By your logic, every artist should have the right to erase the memories of every person that ever heard one of their songs, because there is a copy of the song in those peoples' brains. Is that what you are asserting? That the songwriter owns my brain because his song is in it?

Next think you know, you'll be asking your neighbors to help pay for your porch light, because it reaches their yards and they are using your light.

Just because to AGREE to steal/seize someone's work after a set amount of time, does not absolve you from theft.

So ... you are claiming copyright expiration is a seizure. How does that happen? Do jack-booted thugs show up at your house to take it away from you? No - you still have it. In fact, you can still sell copies. But you can no longer decide that the 2 dozen people that already have copies of your work cannot make more copies. Now there are 25 copies. Did you lose anything? NO. In fact, you were already paid by 24 people that were stupid enough to think a copy of your crap is worth paying for.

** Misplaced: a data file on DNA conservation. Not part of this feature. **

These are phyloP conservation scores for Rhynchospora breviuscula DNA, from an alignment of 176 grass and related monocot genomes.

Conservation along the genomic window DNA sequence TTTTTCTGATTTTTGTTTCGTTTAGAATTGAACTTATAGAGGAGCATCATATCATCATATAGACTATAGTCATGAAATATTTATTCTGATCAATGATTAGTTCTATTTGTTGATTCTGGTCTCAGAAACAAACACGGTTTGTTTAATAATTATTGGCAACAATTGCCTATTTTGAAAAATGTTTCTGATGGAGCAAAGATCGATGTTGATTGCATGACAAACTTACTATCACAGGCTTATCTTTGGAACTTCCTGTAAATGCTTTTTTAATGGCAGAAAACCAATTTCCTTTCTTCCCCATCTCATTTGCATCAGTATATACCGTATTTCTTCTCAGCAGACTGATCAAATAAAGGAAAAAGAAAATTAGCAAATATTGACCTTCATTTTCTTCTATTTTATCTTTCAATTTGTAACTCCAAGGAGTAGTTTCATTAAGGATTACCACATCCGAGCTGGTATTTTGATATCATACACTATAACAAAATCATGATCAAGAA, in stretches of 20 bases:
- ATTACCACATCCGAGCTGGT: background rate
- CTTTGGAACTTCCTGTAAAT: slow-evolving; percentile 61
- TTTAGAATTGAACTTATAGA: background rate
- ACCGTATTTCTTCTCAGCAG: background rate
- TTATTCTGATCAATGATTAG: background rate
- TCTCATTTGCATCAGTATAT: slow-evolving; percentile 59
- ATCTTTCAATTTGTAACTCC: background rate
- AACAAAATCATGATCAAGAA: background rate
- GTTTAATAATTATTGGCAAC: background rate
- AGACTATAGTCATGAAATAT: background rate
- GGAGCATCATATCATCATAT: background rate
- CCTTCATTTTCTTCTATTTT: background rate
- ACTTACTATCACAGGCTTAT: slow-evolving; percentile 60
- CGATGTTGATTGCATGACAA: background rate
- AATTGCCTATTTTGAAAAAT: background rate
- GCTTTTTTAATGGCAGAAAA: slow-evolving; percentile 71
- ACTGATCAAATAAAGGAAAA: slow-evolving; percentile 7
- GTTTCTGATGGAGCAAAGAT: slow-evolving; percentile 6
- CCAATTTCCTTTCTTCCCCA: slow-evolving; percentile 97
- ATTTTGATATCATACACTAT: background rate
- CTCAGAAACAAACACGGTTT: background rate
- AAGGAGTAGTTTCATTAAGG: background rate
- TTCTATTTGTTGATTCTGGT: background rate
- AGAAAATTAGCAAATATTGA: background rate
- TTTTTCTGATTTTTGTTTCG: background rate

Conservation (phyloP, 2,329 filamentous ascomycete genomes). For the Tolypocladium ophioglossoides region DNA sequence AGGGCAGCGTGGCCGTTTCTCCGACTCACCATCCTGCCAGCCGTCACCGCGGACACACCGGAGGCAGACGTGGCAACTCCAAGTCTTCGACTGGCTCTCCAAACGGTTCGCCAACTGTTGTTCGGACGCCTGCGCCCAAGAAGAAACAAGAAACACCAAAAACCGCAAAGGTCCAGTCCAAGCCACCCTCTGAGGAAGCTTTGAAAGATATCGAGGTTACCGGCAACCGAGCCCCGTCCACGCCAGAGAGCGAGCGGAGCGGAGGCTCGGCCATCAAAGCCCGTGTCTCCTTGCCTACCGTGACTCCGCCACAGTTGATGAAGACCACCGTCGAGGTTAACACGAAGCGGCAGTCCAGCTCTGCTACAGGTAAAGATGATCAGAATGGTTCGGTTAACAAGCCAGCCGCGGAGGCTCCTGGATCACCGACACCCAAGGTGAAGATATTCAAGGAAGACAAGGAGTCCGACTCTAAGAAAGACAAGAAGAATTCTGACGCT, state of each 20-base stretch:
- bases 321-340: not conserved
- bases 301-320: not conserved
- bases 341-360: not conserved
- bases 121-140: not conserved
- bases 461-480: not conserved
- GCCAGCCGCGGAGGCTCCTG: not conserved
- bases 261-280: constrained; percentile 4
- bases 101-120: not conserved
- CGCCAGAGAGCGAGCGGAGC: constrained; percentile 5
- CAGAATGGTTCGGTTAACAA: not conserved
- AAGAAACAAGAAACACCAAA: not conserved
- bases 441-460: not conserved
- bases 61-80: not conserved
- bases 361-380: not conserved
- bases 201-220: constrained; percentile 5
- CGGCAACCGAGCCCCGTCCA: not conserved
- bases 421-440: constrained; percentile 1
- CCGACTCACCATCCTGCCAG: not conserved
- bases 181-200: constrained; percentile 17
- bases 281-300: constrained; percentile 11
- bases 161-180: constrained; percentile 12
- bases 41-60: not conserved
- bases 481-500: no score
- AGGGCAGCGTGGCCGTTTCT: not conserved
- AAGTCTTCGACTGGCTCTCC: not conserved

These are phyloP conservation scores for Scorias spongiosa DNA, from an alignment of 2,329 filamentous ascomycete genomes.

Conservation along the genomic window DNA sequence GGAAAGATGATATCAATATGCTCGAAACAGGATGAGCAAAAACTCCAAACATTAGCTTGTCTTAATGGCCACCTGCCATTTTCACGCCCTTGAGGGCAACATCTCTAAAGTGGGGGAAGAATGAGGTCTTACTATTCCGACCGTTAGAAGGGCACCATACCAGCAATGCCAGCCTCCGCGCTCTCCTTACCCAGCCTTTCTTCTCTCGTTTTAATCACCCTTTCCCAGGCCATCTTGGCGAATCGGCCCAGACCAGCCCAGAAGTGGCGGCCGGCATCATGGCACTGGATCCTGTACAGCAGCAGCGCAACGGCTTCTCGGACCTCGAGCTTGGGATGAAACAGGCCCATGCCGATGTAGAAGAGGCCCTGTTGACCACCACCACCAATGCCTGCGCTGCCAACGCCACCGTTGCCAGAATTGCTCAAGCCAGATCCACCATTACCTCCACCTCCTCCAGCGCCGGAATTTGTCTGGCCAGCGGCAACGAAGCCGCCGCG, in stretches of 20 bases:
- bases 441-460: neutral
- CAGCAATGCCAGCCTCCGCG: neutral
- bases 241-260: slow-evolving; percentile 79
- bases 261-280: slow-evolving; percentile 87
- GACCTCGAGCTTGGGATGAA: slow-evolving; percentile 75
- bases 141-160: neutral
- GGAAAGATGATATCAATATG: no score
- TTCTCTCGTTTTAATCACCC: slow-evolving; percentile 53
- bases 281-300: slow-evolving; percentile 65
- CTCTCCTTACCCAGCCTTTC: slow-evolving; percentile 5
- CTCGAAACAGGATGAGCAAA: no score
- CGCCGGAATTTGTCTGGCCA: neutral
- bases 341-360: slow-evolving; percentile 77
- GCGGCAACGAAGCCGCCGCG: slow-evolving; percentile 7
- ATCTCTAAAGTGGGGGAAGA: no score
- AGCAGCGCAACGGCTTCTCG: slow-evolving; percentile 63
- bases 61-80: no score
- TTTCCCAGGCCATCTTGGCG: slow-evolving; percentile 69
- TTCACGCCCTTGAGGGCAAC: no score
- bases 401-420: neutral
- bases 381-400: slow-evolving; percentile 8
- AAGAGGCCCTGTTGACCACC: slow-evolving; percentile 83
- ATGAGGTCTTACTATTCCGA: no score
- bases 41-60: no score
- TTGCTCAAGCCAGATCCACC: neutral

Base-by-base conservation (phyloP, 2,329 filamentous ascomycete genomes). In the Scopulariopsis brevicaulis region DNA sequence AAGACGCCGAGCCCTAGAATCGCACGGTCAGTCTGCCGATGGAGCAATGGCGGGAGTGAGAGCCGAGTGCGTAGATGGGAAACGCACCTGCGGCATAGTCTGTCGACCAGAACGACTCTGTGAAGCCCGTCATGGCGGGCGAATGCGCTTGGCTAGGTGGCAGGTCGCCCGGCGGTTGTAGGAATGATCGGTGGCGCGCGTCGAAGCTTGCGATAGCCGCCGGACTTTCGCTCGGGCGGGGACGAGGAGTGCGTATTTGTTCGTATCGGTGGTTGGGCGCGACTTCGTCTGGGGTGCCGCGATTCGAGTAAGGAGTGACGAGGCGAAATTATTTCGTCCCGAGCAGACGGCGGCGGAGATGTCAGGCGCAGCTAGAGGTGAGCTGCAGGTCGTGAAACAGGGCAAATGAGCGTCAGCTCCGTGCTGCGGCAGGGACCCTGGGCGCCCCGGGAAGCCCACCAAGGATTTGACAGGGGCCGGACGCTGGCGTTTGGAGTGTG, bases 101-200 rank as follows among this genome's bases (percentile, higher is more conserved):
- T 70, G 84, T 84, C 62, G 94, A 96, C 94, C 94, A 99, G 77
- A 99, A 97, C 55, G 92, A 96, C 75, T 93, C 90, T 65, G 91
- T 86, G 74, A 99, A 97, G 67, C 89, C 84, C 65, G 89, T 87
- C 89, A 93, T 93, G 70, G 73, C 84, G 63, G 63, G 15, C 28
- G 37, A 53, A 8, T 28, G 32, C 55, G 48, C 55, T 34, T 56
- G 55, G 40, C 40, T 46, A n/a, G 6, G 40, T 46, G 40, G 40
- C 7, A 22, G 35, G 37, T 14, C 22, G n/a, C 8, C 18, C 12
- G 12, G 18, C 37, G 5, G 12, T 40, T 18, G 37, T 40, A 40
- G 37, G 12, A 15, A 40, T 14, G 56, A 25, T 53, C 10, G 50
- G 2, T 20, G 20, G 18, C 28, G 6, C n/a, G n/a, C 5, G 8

Comment Re: Mickey Mouse copyirght extenstions... (Score 1) 138 138

Exclusive right to a work is not a god given right

It may not be god-given, but it should be the ethical and legal right.

It already is. You have exclusive right to anything you create. Now, if you want to distribute it for a fee, then you are given a monopoly on the ability to make copies of that work. The only copy any owners of a copy of your work may create is the one in his/her brain. I have exclusive control of all the books on my bookshelf. Some of them I can scan into my computer and print all the copies I want. Some, however, I am forbidden from doing so by federal law. If I do so, the grantee of the exclusive right to make copies may sue me for infringement. If you create something and you don't want anyone from accessing it, you have a [god-given][inherent][whatever] right to keep it to yourself. When you make a copy for me, it is governed by "first sale doctrine" and I own that copy - exclusively - and may do with it what I want. See - it's not yours any more. That copy is mine.

You paid exactly squat for the talent of the artist, his training and the hard work that went into creating his/her copyrighted works.